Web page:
February 12th, 2008


I endorse Korean cinema

Things to look up on Wikipedia:

  1. Are round-abouts a really good traffic coordination mechanism? I think I read somewhere that they're safer than intersections w/ traffic lights. We only have one in SF but in New Zealand they were everywhere.
  2. Are mikvahs supposed to made out of only rain water?

I ran for way longer than planned today, due to some inadvertent detours. It was super nice out. I followed the water till I got to Bay Bridge, then circled back. Except it was more of a paralellogram. Came across "bail bonds alley," and one of SF's few roundabouts. I think I got a runner's high?

Our new building has a putting green
Charles says 1 in 5 gerbil poops is nutritious (and that's why they eat their own poop)

Been watching a lot of Korean movies, and Anthony Lane is right on:

Anyone who has taken the plunge into recent Korean movies (“Lady Vengeance” and “Oldboy,” say) will know that their impact springs not just from the verve of the storytelling but from a tendency to hurtle energetically from one mood to the next, merrily swapping the lyrical for the sadistic. It is as if Korean directors, refusing to observe the niceties of genre, offered value for money by packing several movies into one. The trick with “The Host,” the most successful release in the history of Korean cinema, is therefore to unpack it and inspect the contents.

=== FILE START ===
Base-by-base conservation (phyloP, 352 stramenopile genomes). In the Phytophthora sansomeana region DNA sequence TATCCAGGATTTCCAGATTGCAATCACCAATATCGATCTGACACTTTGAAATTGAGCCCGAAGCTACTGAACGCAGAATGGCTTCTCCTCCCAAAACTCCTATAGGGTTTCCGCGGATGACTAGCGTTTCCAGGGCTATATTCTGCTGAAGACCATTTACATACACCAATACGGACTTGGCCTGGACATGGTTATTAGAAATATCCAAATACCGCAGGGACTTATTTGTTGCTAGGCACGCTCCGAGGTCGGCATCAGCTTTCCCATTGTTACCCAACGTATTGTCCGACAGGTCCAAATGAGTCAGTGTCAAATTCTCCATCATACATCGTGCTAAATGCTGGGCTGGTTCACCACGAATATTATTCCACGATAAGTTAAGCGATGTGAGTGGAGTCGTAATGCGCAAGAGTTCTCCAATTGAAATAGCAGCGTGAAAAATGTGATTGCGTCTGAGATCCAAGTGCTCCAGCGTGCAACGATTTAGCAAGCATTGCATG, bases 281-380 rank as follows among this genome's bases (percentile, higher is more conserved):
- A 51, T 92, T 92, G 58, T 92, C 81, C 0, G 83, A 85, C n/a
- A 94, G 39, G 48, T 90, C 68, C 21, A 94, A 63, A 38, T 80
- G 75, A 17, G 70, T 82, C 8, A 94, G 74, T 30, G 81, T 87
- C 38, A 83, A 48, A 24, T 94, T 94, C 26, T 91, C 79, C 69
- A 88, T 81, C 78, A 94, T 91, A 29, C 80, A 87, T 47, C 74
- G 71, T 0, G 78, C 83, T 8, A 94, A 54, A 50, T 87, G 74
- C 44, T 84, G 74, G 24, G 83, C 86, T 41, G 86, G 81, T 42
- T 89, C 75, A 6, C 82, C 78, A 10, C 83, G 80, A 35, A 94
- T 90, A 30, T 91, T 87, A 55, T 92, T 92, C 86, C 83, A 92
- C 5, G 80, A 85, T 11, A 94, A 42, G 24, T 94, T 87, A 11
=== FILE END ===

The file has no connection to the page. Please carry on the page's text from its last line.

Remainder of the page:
You should definitely go see The Host.

As for the other two, 3 Iron is an odd film in which the two main characters never say a word, and spend most of their time breaking into other people's houses and doing their laundry. (Would it be creepy if you came back from vacation and your laundry was mysteriously folded? Probably. Convenient though.) 3-Iron starts out as a fairly realistic character study, but at some point turns into this crazy magical realist kung-fu flick. I don't think I've ever seen a movie where neither of the main characters speaks. It doesn't feel gimmicky, which is an achievement.

Oldboy - I had to watch large parts of it through my fingers. It's about this guy who's mysteriously kidnapped and tortured for 15 years (!) and then gets released. He of course seeks vengeance and answers. Lots of torture scenes, not for the squeamish. Beautifully composed shots though. Lots of times the movie looks like a painting. The guy who made it studied philosophy, so it's probably a metaphysical commentary or something.

I watched the last 10% of the movie at 1/4 speed, which made it more like a painting, but also made it harder to follow. So this review only applies to the first 90%.

Rented Training Day but couldn't get far into it. Too contrived, every hackneyed police team cliche, in this particular American way.
In 3-Iron the guy gets a magazine wet while reading it in the bath. He then dries out the pages using an iron! I took a bath today and got the New Yorker wet, but I'm not anal enough to iron the pages of a magazine.

Got my iPhone finally. It won't charge though. So never fear, I am as inaccessible as ever.